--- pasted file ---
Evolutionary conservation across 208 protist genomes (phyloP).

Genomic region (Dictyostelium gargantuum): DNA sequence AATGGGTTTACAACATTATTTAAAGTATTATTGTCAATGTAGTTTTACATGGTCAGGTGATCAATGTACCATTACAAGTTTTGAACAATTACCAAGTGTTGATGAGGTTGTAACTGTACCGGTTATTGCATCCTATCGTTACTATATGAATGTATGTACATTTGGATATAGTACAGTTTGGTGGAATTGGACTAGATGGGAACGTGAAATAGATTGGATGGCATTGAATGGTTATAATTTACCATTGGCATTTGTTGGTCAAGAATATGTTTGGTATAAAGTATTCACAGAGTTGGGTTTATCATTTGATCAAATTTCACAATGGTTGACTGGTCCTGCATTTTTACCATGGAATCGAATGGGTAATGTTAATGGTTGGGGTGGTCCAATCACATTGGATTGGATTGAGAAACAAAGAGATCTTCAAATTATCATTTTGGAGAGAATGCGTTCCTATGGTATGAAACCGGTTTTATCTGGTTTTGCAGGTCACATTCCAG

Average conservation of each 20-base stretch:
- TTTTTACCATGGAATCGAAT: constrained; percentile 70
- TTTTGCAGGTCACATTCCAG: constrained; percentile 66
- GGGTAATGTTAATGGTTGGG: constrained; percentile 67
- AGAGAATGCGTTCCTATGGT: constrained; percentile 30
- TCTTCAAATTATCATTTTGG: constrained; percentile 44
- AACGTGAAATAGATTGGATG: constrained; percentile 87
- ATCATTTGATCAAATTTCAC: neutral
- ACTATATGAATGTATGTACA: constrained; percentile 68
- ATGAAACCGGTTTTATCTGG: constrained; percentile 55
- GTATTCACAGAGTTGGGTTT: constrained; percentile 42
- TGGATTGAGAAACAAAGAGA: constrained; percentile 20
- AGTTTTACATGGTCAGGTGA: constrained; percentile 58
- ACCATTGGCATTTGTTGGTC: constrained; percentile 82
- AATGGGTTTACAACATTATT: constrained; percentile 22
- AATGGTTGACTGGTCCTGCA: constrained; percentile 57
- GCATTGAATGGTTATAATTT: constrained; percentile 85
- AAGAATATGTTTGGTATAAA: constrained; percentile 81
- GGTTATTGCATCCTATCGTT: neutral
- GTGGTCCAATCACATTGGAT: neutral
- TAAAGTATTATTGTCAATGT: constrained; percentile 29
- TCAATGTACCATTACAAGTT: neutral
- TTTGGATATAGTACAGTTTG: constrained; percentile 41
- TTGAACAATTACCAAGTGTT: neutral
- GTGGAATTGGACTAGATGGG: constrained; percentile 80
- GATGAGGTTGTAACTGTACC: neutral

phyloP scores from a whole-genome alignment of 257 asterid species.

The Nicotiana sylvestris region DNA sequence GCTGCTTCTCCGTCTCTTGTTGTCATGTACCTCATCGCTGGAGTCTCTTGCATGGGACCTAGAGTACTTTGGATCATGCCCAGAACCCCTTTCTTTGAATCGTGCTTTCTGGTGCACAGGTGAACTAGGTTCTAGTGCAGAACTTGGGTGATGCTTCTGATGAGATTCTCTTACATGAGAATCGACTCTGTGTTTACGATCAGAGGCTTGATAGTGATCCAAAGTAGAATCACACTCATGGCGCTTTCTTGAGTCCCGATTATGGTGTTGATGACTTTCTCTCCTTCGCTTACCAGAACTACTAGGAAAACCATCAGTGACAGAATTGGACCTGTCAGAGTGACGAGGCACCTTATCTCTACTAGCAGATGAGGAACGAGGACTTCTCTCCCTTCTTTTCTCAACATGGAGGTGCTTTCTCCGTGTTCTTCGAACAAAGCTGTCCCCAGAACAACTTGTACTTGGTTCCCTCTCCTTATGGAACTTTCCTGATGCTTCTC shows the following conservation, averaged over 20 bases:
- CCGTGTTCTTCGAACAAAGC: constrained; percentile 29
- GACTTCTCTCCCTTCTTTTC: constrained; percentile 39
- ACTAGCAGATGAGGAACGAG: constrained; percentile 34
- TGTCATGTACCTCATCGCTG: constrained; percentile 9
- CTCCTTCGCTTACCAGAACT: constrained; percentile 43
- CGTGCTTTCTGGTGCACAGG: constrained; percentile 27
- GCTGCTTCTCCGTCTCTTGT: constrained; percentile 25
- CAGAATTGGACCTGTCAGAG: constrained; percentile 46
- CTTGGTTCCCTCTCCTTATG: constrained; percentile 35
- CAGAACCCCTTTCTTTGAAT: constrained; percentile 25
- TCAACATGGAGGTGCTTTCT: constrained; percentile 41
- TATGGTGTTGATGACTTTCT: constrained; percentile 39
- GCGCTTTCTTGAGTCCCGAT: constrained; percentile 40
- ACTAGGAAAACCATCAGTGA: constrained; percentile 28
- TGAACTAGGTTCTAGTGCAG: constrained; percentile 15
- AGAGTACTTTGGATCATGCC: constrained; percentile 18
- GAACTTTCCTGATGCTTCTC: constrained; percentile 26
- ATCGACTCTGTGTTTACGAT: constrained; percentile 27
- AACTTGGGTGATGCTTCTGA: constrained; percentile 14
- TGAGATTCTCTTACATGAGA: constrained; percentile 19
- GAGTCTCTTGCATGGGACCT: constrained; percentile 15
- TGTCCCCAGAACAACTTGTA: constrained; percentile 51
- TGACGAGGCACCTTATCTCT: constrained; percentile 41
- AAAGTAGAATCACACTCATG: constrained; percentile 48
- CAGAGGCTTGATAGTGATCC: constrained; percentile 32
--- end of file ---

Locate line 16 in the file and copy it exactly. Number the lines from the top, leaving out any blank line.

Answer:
- ACCATTGGCATTTGTTGGTC: constrained; percentile 82